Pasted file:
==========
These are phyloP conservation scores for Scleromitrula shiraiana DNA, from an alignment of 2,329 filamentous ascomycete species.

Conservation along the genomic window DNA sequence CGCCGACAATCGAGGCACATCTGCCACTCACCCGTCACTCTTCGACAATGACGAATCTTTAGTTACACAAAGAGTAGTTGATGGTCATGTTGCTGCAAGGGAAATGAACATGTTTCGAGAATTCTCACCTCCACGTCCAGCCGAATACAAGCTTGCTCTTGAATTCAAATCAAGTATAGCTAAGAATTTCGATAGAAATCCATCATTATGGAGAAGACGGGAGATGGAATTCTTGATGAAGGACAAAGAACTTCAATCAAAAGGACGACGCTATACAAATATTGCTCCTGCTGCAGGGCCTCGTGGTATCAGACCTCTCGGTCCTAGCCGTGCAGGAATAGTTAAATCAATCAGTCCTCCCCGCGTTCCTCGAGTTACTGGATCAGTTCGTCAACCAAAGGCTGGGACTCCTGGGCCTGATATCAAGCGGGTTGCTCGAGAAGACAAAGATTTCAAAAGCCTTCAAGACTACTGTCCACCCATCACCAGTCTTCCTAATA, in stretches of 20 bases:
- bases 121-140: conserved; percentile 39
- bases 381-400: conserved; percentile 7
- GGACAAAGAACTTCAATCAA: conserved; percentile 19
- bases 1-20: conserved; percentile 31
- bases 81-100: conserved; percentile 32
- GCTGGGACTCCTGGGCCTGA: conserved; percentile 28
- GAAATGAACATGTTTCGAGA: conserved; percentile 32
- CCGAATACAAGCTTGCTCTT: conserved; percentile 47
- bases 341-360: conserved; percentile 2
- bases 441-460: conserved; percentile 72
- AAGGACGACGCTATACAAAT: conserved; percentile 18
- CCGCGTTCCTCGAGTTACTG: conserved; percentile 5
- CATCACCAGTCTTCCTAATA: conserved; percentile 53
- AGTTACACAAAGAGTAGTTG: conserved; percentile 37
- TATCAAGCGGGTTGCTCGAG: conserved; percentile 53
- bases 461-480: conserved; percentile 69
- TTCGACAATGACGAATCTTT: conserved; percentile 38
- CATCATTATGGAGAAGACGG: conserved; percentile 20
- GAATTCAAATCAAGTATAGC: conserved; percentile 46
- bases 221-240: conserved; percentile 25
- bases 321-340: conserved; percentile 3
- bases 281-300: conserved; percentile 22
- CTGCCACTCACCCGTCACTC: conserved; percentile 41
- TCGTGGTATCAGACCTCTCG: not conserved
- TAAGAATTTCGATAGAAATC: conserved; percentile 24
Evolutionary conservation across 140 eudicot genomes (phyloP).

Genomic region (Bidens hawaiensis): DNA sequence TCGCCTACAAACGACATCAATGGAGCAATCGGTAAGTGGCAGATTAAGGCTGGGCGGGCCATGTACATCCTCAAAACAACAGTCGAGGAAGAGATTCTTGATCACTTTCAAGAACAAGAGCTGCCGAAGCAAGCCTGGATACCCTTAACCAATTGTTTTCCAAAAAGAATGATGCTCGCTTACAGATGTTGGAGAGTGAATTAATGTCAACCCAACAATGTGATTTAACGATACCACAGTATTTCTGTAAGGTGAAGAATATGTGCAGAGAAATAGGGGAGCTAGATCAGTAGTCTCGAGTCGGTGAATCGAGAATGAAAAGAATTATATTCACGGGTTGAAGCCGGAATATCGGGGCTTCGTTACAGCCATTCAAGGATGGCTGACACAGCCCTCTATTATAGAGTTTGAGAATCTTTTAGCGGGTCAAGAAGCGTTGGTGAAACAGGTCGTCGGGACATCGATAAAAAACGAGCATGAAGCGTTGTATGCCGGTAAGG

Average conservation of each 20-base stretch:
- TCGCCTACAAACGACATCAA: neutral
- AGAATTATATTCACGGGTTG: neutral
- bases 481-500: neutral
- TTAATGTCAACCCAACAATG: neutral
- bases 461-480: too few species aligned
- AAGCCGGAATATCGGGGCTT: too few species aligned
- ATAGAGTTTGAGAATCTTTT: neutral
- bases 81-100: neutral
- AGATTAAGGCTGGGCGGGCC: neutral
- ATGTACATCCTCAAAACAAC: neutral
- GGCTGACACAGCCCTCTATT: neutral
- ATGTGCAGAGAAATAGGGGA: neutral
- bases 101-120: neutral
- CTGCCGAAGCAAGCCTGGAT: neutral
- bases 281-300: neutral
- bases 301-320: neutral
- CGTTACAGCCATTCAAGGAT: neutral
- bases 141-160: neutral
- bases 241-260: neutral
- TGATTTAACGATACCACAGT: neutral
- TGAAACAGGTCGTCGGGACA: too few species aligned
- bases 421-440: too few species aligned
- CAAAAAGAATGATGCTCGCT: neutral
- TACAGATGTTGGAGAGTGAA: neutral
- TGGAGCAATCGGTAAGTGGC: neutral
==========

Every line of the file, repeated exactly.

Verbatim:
These are phyloP conservation scores for Scleromitrula shiraiana DNA, from an alignment of 2,329 filamentous ascomycete species.

Conservation along the genomic window DNA sequence CGCCGACAATCGAGGCACATCTGCCACTCACCCGTCACTCTTCGACAATGACGAATCTTTAGTTACACAAAGAGTAGTTGATGGTCATGTTGCTGCAAGGGAAATGAACATGTTTCGAGAATTCTCACCTCCACGTCCAGCCGAATACAAGCTTGCTCTTGAATTCAAATCAAGTATAGCTAAGAATTTCGATAGAAATCCATCATTATGGAGAAGACGGGAGATGGAATTCTTGATGAAGGACAAAGAACTTCAATCAAAAGGACGACGCTATACAAATATTGCTCCTGCTGCAGGGCCTCGTGGTATCAGACCTCTCGGTCCTAGCCGTGCAGGAATAGTTAAATCAATCAGTCCTCCCCGCGTTCCTCGAGTTACTGGATCAGTTCGTCAACCAAAGGCTGGGACTCCTGGGCCTGATATCAAGCGGGTTGCTCGAGAAGACAAAGATTTCAAAAGCCTTCAAGACTACTGTCCACCCATCACCAGTCTTCCTAATA, in stretches of 20 bases:
- bases 121-140: conserved; percentile 39
- bases 381-400: conserved; percentile 7
- GGACAAAGAACTTCAATCAA: conserved; percentile 19
- bases 1-20: conserved; percentile 31
- bases 81-100: conserved; percentile 32
- GCTGGGACTCCTGGGCCTGA: conserved; percentile 28
- GAAATGAACATGTTTCGAGA: conserved; percentile 32
- CCGAATACAAGCTTGCTCTT: conserved; percentile 47
- bases 341-360: conserved; percentile 2
- bases 441-460: conserved; percentile 72
- AAGGACGACGCTATACAAAT: conserved; percentile 18
- CCGCGTTCCTCGAGTTACTG: conserved; percentile 5
- CATCACCAGTCTTCCTAATA: conserved; percentile 53
- AGTTACACAAAGAGTAGTTG: conserved; percentile 37
- TATCAAGCGGGTTGCTCGAG: conserved; percentile 53
- bases 461-480: conserved; percentile 69
- TTCGACAATGACGAATCTTT: conserved; percentile 38
- CATCATTATGGAGAAGACGG: conserved; percentile 20
- GAATTCAAATCAAGTATAGC: conserved; percentile 46
- bases 221-240: conserved; percentile 25
- bases 321-340: conserved; percentile 3
- bases 281-300: conserved; percentile 22
- CTGCCACTCACCCGTCACTC: conserved; percentile 41
- TCGTGGTATCAGACCTCTCG: not conserved
- TAAGAATTTCGATAGAAATC: conserved; percentile 24
Evolutionary conservation across 140 eudicot genomes (phyloP).

Genomic region (Bidens hawaiensis): DNA sequence TCGCCTACAAACGACATCAATGGAGCAATCGGTAAGTGGCAGATTAAGGCTGGGCGGGCCATGTACATCCTCAAAACAACAGTCGAGGAAGAGATTCTTGATCACTTTCAAGAACAAGAGCTGCCGAAGCAAGCCTGGATACCCTTAACCAATTGTTTTCCAAAAAGAATGATGCTCGCTTACAGATGTTGGAGAGTGAATTAATGTCAACCCAACAATGTGATTTAACGATACCACAGTATTTCTGTAAGGTGAAGAATATGTGCAGAGAAATAGGGGAGCTAGATCAGTAGTCTCGAGTCGGTGAATCGAGAATGAAAAGAATTATATTCACGGGTTGAAGCCGGAATATCGGGGCTTCGTTACAGCCATTCAAGGATGGCTGACACAGCCCTCTATTATAGAGTTTGAGAATCTTTTAGCGGGTCAAGAAGCGTTGGTGAAACAGGTCGTCGGGACATCGATAAAAAACGAGCATGAAGCGTTGTATGCCGGTAAGG

Average conservation of each 20-base stretch:
- TCGCCTACAAACGACATCAA: neutral
- AGAATTATATTCACGGGTTG: neutral
- bases 481-500: neutral
- TTAATGTCAACCCAACAATG: neutral
- bases 461-480: too few species aligned
- AAGCCGGAATATCGGGGCTT: too few species aligned
- ATAGAGTTTGAGAATCTTTT: neutral
- bases 81-100: neutral
- AGATTAAGGCTGGGCGGGCC: neutral
- ATGTACATCCTCAAAACAAC: neutral
- GGCTGACACAGCCCTCTATT: neutral
- ATGTGCAGAGAAATAGGGGA: neutral
- bases 101-120: neutral
- CTGCCGAAGCAAGCCTGGAT: neutral
- bases 281-300: neutral
- bases 301-320: neutral
- CGTTACAGCCATTCAAGGAT: neutral
- bases 141-160: neutral
- bases 241-260: neutral
- TGATTTAACGATACCACAGT: neutral
- TGAAACAGGTCGTCGGGACA: too few species aligned
- bases 421-440: too few species aligned
- CAAAAAGAATGATGCTCGCT: neutral
- TACAGATGTTGGAGAGTGAA: neutral
- TGGAGCAATCGGTAAGTGGC: neutral